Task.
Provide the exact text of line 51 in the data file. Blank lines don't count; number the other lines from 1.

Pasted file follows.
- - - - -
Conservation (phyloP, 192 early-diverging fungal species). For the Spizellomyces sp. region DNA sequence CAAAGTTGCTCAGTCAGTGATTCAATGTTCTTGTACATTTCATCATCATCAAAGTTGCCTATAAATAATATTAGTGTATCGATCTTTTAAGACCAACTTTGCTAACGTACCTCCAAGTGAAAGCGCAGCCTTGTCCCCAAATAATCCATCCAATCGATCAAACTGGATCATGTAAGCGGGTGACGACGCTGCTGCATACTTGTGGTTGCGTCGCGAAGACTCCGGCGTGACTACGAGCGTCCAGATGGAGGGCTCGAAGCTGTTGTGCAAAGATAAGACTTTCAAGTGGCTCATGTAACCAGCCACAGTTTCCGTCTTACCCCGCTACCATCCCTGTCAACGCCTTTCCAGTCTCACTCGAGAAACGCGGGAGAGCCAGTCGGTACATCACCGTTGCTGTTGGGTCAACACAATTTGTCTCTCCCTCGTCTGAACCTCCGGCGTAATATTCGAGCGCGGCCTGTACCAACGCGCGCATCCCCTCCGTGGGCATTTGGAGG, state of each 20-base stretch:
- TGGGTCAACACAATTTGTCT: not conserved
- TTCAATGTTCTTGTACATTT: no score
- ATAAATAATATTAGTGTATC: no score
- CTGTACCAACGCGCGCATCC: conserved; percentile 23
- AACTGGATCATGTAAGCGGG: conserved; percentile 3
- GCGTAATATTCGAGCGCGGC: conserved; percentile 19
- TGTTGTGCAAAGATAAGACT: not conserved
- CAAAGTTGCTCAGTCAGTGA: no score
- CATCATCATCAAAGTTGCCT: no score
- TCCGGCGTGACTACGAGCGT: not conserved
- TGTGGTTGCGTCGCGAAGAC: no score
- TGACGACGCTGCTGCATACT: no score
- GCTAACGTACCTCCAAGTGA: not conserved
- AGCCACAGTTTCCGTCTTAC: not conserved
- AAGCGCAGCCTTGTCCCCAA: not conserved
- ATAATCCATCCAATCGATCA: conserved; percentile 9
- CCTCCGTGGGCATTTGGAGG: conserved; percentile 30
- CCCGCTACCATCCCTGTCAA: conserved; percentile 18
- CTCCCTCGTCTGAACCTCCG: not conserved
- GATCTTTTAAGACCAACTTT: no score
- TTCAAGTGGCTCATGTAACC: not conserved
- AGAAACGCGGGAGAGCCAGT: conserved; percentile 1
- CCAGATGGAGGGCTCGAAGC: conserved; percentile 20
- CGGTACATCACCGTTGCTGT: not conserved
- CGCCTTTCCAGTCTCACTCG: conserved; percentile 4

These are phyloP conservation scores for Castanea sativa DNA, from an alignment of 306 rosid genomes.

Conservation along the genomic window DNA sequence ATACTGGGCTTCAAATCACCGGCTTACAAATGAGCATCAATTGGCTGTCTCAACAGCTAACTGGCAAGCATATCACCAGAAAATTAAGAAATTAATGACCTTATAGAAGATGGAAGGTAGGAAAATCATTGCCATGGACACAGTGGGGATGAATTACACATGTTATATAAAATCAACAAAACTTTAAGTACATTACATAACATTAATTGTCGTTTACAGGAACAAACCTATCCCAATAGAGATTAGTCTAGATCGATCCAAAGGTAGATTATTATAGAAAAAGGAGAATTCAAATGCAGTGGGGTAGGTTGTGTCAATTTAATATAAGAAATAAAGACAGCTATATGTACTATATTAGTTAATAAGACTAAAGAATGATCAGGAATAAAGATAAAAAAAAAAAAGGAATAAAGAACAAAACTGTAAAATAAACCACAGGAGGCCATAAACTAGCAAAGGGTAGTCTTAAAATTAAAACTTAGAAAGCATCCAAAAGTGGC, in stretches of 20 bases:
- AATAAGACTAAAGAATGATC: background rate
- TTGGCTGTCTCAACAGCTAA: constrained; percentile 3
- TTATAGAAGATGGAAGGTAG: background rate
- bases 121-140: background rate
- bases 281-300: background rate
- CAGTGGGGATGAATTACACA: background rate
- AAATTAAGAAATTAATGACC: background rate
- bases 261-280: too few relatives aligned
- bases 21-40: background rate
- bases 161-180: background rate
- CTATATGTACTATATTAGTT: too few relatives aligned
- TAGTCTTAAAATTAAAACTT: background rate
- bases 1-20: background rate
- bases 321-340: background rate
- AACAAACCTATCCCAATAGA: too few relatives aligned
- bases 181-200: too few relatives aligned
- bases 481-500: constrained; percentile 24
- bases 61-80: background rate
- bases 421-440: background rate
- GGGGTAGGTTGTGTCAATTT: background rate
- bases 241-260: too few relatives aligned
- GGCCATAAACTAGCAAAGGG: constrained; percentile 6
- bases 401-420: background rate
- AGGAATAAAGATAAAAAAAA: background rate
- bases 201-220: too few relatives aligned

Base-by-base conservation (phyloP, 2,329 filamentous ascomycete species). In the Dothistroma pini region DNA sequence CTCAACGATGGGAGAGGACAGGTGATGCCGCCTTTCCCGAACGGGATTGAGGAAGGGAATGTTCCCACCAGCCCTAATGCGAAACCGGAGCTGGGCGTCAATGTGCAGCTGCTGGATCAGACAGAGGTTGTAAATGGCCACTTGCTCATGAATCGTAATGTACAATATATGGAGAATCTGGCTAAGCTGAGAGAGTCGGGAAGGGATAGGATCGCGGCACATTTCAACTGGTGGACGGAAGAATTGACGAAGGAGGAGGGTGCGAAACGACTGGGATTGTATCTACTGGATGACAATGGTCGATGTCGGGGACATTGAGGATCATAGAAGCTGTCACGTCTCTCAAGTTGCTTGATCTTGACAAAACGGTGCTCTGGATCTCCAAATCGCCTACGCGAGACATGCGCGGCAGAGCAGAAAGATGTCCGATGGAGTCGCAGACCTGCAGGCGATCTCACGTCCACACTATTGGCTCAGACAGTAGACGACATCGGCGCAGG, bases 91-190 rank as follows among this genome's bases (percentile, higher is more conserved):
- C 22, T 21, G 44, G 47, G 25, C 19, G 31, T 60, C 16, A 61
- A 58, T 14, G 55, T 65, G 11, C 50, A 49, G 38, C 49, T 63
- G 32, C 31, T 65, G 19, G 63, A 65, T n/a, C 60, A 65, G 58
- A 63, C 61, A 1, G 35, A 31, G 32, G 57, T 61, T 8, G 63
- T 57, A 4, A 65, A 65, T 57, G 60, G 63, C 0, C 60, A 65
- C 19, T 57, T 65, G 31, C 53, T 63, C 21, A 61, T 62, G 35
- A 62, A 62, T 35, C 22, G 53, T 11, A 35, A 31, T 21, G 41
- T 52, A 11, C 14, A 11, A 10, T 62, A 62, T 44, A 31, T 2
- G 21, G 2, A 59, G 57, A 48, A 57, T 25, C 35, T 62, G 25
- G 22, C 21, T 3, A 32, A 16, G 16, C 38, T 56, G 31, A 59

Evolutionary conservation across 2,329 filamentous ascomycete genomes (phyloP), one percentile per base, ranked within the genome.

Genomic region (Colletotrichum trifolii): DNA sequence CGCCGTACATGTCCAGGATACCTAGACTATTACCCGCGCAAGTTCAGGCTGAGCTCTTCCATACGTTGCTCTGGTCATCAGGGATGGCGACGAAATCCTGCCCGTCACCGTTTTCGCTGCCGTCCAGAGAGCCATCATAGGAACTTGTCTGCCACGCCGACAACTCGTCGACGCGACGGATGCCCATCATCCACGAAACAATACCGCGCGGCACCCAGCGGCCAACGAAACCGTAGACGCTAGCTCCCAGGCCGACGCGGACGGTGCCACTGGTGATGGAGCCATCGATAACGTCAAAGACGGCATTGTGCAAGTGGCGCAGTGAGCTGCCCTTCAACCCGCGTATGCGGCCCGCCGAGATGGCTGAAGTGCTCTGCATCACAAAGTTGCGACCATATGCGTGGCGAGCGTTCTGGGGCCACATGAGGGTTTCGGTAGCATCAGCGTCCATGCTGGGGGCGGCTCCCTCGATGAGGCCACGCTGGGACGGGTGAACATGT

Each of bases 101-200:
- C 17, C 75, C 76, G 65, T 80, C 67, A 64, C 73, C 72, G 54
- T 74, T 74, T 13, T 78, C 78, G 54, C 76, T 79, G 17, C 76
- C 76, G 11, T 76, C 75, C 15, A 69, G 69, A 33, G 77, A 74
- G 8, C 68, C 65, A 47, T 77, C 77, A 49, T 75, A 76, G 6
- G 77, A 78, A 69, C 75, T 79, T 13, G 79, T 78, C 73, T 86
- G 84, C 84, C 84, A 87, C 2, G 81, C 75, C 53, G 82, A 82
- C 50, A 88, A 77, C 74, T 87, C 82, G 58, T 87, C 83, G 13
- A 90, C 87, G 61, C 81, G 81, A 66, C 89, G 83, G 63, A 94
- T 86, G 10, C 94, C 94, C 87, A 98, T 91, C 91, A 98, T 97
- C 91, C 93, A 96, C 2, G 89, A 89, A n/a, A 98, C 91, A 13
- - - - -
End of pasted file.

- bases 401-420: background rate